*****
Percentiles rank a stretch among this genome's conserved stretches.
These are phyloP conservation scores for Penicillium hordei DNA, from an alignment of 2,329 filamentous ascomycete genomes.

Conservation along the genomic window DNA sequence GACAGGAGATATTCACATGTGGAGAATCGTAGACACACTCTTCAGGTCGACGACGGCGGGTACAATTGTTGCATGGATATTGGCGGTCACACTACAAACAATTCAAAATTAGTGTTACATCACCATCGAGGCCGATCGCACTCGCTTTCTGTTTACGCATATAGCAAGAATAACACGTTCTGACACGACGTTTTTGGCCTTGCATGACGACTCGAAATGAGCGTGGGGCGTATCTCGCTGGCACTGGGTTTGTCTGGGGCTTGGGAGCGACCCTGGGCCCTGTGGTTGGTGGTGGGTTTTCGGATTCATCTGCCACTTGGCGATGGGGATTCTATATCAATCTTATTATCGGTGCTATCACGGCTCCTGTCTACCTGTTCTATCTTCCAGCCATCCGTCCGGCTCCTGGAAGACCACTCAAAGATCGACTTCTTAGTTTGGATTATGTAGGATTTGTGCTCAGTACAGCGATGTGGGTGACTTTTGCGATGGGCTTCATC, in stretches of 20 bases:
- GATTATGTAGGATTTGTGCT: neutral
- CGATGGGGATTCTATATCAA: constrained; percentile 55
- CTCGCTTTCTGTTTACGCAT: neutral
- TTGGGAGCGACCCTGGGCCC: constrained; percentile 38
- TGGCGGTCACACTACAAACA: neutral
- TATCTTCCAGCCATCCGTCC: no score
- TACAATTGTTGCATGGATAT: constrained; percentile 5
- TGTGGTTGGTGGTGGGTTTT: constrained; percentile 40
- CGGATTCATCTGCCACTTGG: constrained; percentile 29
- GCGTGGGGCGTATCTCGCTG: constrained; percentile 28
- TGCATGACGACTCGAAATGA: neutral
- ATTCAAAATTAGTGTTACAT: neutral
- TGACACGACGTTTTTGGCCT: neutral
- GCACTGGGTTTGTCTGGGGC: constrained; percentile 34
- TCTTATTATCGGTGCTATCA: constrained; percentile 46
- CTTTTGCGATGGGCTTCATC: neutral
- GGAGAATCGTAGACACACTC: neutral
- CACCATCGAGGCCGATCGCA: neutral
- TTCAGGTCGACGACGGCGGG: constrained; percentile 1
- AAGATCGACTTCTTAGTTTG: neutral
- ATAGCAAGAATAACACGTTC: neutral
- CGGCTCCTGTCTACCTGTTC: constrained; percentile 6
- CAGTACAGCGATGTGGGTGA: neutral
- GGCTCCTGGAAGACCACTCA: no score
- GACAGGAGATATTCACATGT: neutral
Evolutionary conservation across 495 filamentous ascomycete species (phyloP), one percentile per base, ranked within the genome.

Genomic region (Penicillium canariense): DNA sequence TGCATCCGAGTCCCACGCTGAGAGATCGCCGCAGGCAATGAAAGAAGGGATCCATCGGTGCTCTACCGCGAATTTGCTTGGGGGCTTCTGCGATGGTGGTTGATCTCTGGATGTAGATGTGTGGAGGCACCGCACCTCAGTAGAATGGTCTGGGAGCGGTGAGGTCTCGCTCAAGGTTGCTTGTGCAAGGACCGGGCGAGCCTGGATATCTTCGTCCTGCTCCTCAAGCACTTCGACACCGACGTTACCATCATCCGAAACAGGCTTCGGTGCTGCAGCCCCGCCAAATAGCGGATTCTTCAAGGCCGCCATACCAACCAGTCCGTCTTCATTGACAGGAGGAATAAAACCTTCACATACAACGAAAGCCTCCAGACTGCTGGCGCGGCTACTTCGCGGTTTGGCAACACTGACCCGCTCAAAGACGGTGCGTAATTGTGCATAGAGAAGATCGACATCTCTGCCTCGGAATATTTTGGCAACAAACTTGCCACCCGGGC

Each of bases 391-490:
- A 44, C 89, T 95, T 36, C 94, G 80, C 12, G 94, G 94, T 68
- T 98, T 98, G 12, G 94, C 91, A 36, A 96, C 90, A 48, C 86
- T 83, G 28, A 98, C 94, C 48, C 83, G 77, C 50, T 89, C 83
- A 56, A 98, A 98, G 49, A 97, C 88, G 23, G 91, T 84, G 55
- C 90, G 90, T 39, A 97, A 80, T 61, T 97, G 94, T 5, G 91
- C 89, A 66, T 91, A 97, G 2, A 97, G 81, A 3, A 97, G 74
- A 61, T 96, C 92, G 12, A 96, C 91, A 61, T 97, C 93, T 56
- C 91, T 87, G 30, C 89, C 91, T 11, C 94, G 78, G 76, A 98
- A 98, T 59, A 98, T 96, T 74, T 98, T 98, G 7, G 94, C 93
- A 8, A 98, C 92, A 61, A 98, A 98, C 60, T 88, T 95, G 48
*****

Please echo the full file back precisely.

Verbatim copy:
Percentiles rank a stretch among this genome's conserved stretches.
These are phyloP conservation scores for Penicillium hordei DNA, from an alignment of 2,329 filamentous ascomycete genomes.

Conservation along the genomic window DNA sequence GACAGGAGATATTCACATGTGGAGAATCGTAGACACACTCTTCAGGTCGACGACGGCGGGTACAATTGTTGCATGGATATTGGCGGTCACACTACAAACAATTCAAAATTAGTGTTACATCACCATCGAGGCCGATCGCACTCGCTTTCTGTTTACGCATATAGCAAGAATAACACGTTCTGACACGACGTTTTTGGCCTTGCATGACGACTCGAAATGAGCGTGGGGCGTATCTCGCTGGCACTGGGTTTGTCTGGGGCTTGGGAGCGACCCTGGGCCCTGTGGTTGGTGGTGGGTTTTCGGATTCATCTGCCACTTGGCGATGGGGATTCTATATCAATCTTATTATCGGTGCTATCACGGCTCCTGTCTACCTGTTCTATCTTCCAGCCATCCGTCCGGCTCCTGGAAGACCACTCAAAGATCGACTTCTTAGTTTGGATTATGTAGGATTTGTGCTCAGTACAGCGATGTGGGTGACTTTTGCGATGGGCTTCATC, in stretches of 20 bases:
- GATTATGTAGGATTTGTGCT: neutral
- CGATGGGGATTCTATATCAA: constrained; percentile 55
- CTCGCTTTCTGTTTACGCAT: neutral
- TTGGGAGCGACCCTGGGCCC: constrained; percentile 38
- TGGCGGTCACACTACAAACA: neutral
- TATCTTCCAGCCATCCGTCC: no score
- TACAATTGTTGCATGGATAT: constrained; percentile 5
- TGTGGTTGGTGGTGGGTTTT: constrained; percentile 40
- CGGATTCATCTGCCACTTGG: constrained; percentile 29
- GCGTGGGGCGTATCTCGCTG: constrained; percentile 28
- TGCATGACGACTCGAAATGA: neutral
- ATTCAAAATTAGTGTTACAT: neutral
- TGACACGACGTTTTTGGCCT: neutral
- GCACTGGGTTTGTCTGGGGC: constrained; percentile 34
- TCTTATTATCGGTGCTATCA: constrained; percentile 46
- CTTTTGCGATGGGCTTCATC: neutral
- GGAGAATCGTAGACACACTC: neutral
- CACCATCGAGGCCGATCGCA: neutral
- TTCAGGTCGACGACGGCGGG: constrained; percentile 1
- AAGATCGACTTCTTAGTTTG: neutral
- ATAGCAAGAATAACACGTTC: neutral
- CGGCTCCTGTCTACCTGTTC: constrained; percentile 6
- CAGTACAGCGATGTGGGTGA: neutral
- GGCTCCTGGAAGACCACTCA: no score
- GACAGGAGATATTCACATGT: neutral
Evolutionary conservation across 495 filamentous ascomycete species (phyloP), one percentile per base, ranked within the genome.

Genomic region (Penicillium canariense): DNA sequence TGCATCCGAGTCCCACGCTGAGAGATCGCCGCAGGCAATGAAAGAAGGGATCCATCGGTGCTCTACCGCGAATTTGCTTGGGGGCTTCTGCGATGGTGGTTGATCTCTGGATGTAGATGTGTGGAGGCACCGCACCTCAGTAGAATGGTCTGGGAGCGGTGAGGTCTCGCTCAAGGTTGCTTGTGCAAGGACCGGGCGAGCCTGGATATCTTCGTCCTGCTCCTCAAGCACTTCGACACCGACGTTACCATCATCCGAAACAGGCTTCGGTGCTGCAGCCCCGCCAAATAGCGGATTCTTCAAGGCCGCCATACCAACCAGTCCGTCTTCATTGACAGGAGGAATAAAACCTTCACATACAACGAAAGCCTCCAGACTGCTGGCGCGGCTACTTCGCGGTTTGGCAACACTGACCCGCTCAAAGACGGTGCGTAATTGTGCATAGAGAAGATCGACATCTCTGCCTCGGAATATTTTGGCAACAAACTTGCCACCCGGGC

Each of bases 391-490:
- A 44, C 89, T 95, T 36, C 94, G 80, C 12, G 94, G 94, T 68
- T 98, T 98, G 12, G 94, C 91, A 36, A 96, C 90, A 48, C 86
- T 83, G 28, A 98, C 94, C 48, C 83, G 77, C 50, T 89, C 83
- A 56, A 98, A 98, G 49, A 97, C 88, G 23, G 91, T 84, G 55
- C 90, G 90, T 39, A 97, A 80, T 61, T 97, G 94, T 5, G 91
- C 89, A 66, T 91, A 97, G 2, A 97, G 81, A 3, A 97, G 74
- A 61, T 96, C 92, G 12, A 96, C 91, A 61, T 97, C 93, T 56
- C 91, T 87, G 30, C 89, C 91, T 11, C 94, G 78, G 76, A 98
- A 98, T 59, A 98, T 96, T 74, T 98, T 98, G 7, G 94, C 93
- A 8, A 98, C 92, A 61, A 98, A 98, C 60, T 88, T 95, G 48